Climate change is real and coming on fast. Switching the world to Renewable Energy (RE) is a key part reducing climate change’s impact on society. An amazing side benefit is that green energy sources are almost free once constructed. This is a small secret that today’s big gas and oil firms don’t want the public to know.
The real reason that Big Oil has not become Big Energy is that they can’t much money from renewables. Oil and gas need to be continuously pumped, refined and delivered, all of which cost money, and justifies its high price. Pumping oli is like printing money. RE, once built, provides no such income stream. Big Oil and the politicians in their pockets, use the intermittency and lack of scale of RE as reason to stick to the status quo. But the scale problems has been solved, witness that giant wind farms on land and sea, and the massive solar collectors filling the deserts of the Ameican South West. Society and grass roots organizations are doing what politicians don’t have the courage to do, and oil companies don’t have the vision to do, marching ahead one suburban rooftop solar project at time.
Hydro power is reliable but location specific. Solar can fit into any location, but only works when the sun is up and the clouds are missing. Wind cheap but intermittent. Demand is variable but predictable. Put together, this infrastructure, can provide limitless low cost energy. The remaining big problem becomes what to do when demand exceeds supply. Often, older carbon based power stations are to be kept on-line but idle, ready to fire up and fill these gaps. Big oil is quick to point out the need for traditional power sources to “overcome” the inadequacies of RE.
The missing piece in this big puzzle is energy storage. Society must find a way to store energy from RE sources when there is a surplus, and feed it back into the grid when there is a shortage. We can’t really just plug 10 million D cells into the grid.
Fortunately engineers have been working hard on this problem for quite some time. From pumping underground caverns full of compressed air, to filling giant tanks with molten salt, the solutions are both ingenious and fascinating. As incredible as these solutions sound, they are are being designed, tested and deployed. This documentary will examine a few of these projects. Without getting to technical, we’ll look at the physics that make them work. Once seen and understood, these gargantuan batteries are fascinating.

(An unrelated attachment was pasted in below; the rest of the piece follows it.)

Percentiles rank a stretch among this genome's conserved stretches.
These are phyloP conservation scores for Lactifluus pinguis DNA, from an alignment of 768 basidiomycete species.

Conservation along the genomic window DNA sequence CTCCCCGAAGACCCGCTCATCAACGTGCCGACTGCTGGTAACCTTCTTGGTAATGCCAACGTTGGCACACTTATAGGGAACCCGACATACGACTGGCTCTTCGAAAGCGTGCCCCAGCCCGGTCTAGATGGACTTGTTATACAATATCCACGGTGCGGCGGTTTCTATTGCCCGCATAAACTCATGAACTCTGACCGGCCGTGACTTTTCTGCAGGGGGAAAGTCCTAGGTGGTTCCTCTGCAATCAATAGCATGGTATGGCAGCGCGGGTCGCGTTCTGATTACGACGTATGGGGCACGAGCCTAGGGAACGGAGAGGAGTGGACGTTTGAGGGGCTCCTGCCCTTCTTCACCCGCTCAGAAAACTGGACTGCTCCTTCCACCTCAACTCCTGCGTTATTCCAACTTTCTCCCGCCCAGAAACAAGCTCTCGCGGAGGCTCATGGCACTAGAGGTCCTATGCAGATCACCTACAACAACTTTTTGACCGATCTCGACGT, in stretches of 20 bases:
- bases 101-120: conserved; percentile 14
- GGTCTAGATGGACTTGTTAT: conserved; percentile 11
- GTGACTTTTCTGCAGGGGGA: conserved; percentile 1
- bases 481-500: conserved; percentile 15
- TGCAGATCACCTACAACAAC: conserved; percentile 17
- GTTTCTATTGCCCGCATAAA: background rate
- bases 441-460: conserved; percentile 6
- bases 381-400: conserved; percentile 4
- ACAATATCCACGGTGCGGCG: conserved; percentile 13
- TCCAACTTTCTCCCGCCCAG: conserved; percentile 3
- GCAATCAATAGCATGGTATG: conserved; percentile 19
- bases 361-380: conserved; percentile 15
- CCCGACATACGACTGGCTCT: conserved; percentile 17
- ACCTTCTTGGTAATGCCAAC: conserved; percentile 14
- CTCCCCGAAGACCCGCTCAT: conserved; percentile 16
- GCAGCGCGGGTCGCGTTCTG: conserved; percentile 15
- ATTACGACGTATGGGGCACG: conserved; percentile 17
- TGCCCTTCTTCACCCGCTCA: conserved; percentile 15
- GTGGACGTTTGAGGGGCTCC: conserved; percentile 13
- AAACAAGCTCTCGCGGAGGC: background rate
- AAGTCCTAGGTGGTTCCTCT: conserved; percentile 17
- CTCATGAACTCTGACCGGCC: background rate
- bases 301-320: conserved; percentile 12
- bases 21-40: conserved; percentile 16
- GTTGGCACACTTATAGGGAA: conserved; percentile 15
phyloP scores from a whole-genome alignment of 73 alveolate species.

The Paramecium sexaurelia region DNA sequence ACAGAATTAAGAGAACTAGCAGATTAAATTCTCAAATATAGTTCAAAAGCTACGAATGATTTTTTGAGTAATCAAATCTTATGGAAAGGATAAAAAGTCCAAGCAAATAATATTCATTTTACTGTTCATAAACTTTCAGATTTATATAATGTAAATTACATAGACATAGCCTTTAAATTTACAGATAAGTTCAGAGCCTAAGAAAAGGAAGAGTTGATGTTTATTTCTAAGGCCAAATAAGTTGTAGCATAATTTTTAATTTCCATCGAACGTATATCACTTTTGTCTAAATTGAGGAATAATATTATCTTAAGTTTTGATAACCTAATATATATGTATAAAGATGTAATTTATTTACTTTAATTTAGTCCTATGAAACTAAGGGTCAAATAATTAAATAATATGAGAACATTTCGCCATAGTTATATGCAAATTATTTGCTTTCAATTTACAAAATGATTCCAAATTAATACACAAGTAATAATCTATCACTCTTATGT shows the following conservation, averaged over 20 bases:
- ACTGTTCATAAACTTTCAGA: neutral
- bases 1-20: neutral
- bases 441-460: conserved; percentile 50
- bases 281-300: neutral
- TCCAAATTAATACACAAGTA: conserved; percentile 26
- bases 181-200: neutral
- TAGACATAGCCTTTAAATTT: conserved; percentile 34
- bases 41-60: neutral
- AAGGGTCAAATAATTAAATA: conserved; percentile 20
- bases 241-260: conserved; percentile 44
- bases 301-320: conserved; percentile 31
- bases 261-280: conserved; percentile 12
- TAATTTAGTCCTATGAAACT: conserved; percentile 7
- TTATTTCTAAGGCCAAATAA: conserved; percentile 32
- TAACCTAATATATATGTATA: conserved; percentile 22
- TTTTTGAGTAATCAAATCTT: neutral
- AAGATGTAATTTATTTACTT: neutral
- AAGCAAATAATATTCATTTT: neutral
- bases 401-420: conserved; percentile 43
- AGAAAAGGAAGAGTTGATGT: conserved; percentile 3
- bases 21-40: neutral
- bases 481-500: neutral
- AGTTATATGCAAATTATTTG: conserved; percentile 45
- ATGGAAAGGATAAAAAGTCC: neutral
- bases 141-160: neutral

Lifting the pace from the 70s series “Connections”, this documentary will try to cover a lot of ground in a short period of time. While we don’t have James Burke’s engaging personality or linguistic skills, we make up for it with stunning imagery and informative graphics, plus a peak at the minds behind the engineering. The goal is to inform and inspire the audience.
We targeting a wide range of viewers, who will hopefully leave the theater will the knowledge that we can switch away from a carbon based economy in the very near future. A state of mind very much the opposite of what the big oil marketing machine has tried to create.
Acting Together on the World Stage
The feature documentary offers tools for the creative transformation of conflict by highlighting the work of courageous theatre artists from around the world who are focusing their craft on the violence experienced in their communities. The performances in the film, some of which were enacted in acute circumstance, illustrate that theatre can be an effective resource for non-violent resistance to injustice, for the rehumanization of former enemies, and for healing in the aftermath of mass violence. Acting Together received a post-production grant from the Nathan Cummings Foundation and screened in over 50 venues in 15 countries in its first year. “The film presents such breadth, so much global history both known and erased, so many charged images and rich stories that to properly comment we would either have to sit mute for hours in stunned awareness—or talk until dawn.” –Professor Rena Sharon
Love Our Gov
An artificial debate pitting the standard idea of liberal big government against conservative small government is raging in the USA. This is a false argument which obscures real issues. A brief example: What is the difference between one who believes in tax breaks for the development of a renewable energy industry, or for fossil fuel exploration and modernization? Same citizen tax burden in either case. When it suits our own views and purposes, we all consider our ideas, whether liberal or conservative, to reflect reasonable government. By presenting visual stories of average citizens and their interactions with government, we hope to inspire a knowledgeable citizenry that reaches beyond cynical bipartisanship and becomes involved in innovative, effective, thrifty legislation.